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ICC History

In the late 1960s, UN Organizations started relying increasingly on costly Electronic Data Processing (EDP) equipment. Instead of purchasing their own equipment and anticipating major economies of scale, the three founders of ICC, namely the United Nations (UN), the United Nations Development Programme (UNDP) and the World Health Organization (WHO), joined forces to put in place a shared Electronic Data Processing (EDP) facility. Pursuant to General Assembly Resolution 2741 (XXV) of 17 December 1970. ICC was created as an inter-organization facility to provide a common EDP. 

ICC has established a hosting agreement with the World Health Organization. As Host Organization, WHO provides administrative services concerning personnel, legal, financial and other matters, to ICC. ICC thus operates in accordance with WHO Financial and Staff Regulations and Rules, albeit some of these have been adapted, in agreement with the Host Organization, to take into account the special needs of ICC.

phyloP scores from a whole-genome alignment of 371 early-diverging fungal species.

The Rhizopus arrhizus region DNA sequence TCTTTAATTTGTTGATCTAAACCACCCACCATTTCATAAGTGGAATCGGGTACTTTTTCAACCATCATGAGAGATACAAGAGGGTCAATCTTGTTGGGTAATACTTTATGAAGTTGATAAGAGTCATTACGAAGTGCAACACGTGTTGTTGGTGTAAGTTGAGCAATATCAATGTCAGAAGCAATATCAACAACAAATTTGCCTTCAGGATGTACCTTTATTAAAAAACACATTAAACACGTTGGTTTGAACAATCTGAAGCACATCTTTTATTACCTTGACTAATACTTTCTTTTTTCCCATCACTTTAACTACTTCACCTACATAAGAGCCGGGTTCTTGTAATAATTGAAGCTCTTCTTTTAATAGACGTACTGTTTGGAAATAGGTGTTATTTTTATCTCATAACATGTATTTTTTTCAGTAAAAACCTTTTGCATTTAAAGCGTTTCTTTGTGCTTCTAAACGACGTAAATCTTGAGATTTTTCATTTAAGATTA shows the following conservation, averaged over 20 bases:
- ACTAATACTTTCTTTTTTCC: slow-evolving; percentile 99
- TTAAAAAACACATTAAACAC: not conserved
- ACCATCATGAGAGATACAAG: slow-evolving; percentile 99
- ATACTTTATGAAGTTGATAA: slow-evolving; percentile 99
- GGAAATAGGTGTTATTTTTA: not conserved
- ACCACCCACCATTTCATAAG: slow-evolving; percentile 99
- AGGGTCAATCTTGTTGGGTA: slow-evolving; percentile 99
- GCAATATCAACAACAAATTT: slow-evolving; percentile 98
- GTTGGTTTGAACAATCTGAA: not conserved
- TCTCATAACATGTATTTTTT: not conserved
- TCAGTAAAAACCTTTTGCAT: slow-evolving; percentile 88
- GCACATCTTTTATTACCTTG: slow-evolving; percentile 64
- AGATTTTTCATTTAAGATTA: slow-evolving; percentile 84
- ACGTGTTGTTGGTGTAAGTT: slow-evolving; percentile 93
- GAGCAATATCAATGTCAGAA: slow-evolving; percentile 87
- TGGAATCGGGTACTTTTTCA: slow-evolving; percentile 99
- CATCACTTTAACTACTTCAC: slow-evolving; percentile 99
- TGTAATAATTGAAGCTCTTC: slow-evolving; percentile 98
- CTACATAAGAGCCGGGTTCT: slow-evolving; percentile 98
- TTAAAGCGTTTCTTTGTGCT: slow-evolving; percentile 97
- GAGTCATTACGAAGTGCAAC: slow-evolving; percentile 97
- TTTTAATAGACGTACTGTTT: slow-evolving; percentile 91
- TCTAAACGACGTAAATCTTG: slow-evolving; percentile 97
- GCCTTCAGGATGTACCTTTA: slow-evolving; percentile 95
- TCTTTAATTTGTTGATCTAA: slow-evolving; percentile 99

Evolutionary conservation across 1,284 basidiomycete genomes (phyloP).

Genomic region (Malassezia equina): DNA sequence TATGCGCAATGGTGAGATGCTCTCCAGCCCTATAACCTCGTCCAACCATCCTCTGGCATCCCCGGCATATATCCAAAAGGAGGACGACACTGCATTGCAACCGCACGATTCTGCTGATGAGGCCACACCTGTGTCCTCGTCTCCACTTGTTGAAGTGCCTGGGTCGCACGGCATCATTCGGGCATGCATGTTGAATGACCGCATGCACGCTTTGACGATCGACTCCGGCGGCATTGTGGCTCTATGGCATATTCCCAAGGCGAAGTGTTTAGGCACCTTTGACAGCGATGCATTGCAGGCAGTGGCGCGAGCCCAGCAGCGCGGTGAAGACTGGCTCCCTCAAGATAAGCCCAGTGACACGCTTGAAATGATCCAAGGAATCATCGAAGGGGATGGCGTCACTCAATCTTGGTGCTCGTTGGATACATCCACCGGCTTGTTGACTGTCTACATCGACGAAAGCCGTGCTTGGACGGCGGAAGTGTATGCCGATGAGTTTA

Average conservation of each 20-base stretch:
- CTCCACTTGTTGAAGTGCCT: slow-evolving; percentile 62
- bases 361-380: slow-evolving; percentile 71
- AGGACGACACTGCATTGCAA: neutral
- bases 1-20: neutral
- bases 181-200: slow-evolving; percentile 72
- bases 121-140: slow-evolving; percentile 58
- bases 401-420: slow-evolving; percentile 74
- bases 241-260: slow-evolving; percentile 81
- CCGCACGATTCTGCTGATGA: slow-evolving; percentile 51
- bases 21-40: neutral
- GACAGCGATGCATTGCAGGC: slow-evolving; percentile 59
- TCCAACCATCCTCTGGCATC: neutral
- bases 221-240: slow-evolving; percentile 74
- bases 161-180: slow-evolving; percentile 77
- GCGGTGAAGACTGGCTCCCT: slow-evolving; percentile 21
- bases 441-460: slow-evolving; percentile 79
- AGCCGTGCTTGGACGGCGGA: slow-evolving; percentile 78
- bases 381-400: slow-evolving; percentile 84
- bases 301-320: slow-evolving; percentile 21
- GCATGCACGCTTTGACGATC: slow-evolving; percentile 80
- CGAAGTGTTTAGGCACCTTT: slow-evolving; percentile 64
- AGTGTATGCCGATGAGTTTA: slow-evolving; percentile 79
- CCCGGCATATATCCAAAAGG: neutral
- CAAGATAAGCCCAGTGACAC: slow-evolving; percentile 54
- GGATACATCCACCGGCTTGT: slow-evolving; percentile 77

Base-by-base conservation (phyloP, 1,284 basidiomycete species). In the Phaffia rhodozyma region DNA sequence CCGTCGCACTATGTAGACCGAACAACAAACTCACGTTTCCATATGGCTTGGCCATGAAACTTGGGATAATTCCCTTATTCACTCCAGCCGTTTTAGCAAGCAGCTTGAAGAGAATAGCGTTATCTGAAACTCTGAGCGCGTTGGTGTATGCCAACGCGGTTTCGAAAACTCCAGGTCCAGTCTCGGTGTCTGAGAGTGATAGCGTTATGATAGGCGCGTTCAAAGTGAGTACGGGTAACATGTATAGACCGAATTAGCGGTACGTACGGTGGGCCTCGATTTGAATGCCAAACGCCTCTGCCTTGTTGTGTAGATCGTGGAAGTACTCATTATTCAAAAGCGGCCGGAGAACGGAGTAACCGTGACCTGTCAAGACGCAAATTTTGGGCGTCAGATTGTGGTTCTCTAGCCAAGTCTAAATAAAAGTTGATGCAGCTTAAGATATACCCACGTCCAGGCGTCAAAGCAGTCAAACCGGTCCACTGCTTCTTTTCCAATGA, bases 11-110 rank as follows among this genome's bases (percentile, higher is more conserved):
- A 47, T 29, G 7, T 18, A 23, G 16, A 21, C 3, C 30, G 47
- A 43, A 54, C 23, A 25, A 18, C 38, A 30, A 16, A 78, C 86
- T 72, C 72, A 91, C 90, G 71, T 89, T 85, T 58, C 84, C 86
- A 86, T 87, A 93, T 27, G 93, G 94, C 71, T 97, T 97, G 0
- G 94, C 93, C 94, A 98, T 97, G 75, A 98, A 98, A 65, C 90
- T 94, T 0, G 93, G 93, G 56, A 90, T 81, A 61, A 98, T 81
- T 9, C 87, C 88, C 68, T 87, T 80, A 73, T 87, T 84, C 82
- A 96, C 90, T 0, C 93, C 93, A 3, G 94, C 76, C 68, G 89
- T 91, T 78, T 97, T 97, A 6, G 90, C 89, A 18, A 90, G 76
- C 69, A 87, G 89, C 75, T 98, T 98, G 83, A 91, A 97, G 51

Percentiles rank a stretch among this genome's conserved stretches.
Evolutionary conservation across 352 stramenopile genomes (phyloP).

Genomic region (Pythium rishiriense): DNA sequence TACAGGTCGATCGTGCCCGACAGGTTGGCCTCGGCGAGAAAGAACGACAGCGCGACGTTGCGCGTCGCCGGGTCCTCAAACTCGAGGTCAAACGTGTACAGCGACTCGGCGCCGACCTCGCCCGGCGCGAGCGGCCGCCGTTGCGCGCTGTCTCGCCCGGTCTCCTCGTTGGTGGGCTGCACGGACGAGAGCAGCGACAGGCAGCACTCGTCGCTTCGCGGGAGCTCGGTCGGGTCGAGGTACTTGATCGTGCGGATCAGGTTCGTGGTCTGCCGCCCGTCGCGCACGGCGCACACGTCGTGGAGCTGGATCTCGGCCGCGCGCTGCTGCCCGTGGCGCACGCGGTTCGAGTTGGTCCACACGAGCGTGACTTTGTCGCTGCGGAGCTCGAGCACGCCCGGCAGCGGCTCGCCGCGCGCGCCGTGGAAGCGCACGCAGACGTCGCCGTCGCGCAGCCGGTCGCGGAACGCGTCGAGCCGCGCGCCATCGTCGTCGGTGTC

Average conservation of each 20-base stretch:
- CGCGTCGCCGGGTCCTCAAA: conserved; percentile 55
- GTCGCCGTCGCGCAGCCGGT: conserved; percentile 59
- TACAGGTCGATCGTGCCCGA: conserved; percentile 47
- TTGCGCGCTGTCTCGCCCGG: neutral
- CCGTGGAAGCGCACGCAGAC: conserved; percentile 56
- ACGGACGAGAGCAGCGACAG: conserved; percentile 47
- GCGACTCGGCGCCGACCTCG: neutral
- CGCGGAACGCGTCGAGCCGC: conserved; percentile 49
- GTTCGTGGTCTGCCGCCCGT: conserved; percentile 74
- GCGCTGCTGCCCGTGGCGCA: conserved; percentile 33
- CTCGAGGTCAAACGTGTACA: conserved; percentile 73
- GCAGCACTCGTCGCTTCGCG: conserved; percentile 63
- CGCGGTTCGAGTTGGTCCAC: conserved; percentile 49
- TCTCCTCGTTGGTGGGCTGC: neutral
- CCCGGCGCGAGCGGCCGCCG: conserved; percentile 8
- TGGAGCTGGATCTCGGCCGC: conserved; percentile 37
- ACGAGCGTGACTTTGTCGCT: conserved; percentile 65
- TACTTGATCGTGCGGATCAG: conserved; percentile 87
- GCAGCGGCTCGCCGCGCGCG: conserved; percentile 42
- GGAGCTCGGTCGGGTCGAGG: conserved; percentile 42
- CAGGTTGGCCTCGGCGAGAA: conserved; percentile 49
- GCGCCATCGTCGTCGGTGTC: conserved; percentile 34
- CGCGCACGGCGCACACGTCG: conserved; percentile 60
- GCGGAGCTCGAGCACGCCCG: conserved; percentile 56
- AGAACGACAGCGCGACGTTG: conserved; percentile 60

Owing to the sensitivity of the information they dealt with, the three founders opted for the creation of a shared facility within the UN family rather than rely on a private EDP service. Although they decided to share equipment, the founding Organizations requested ICC to ensure that each of them would only be given access to its own data.

The initial agreement between the three founding Organizations explicitly encouraged other agencies of the UN System of Organizations to join the newly born inter-agency set-up. Today ICC provides services to more than 35 UN Organizations.

ICC thus focuses on the provision of shared Information Technology and Telecommunication (ICT) services on a cost-recovery basis. The Centre derives its income exclusively from billing the services it provides.

In that regard, ICC functions like a private company in constant search for competitive advantage and operational excellence. ICC is required to deliver quality services at competitive costs and to complete its projects on time and on budget. ICC also needs to meet fast changing customers requirements and to keep pace with relevant new technologies.

At the same time, as an entity of the UN System, ICC is best placed to understand the requirements and specificity of its UN System clients. The extraterritoriality of ICC as a UN entity ensures that the information that is hosted by ICC is not subject to national jurisdictions.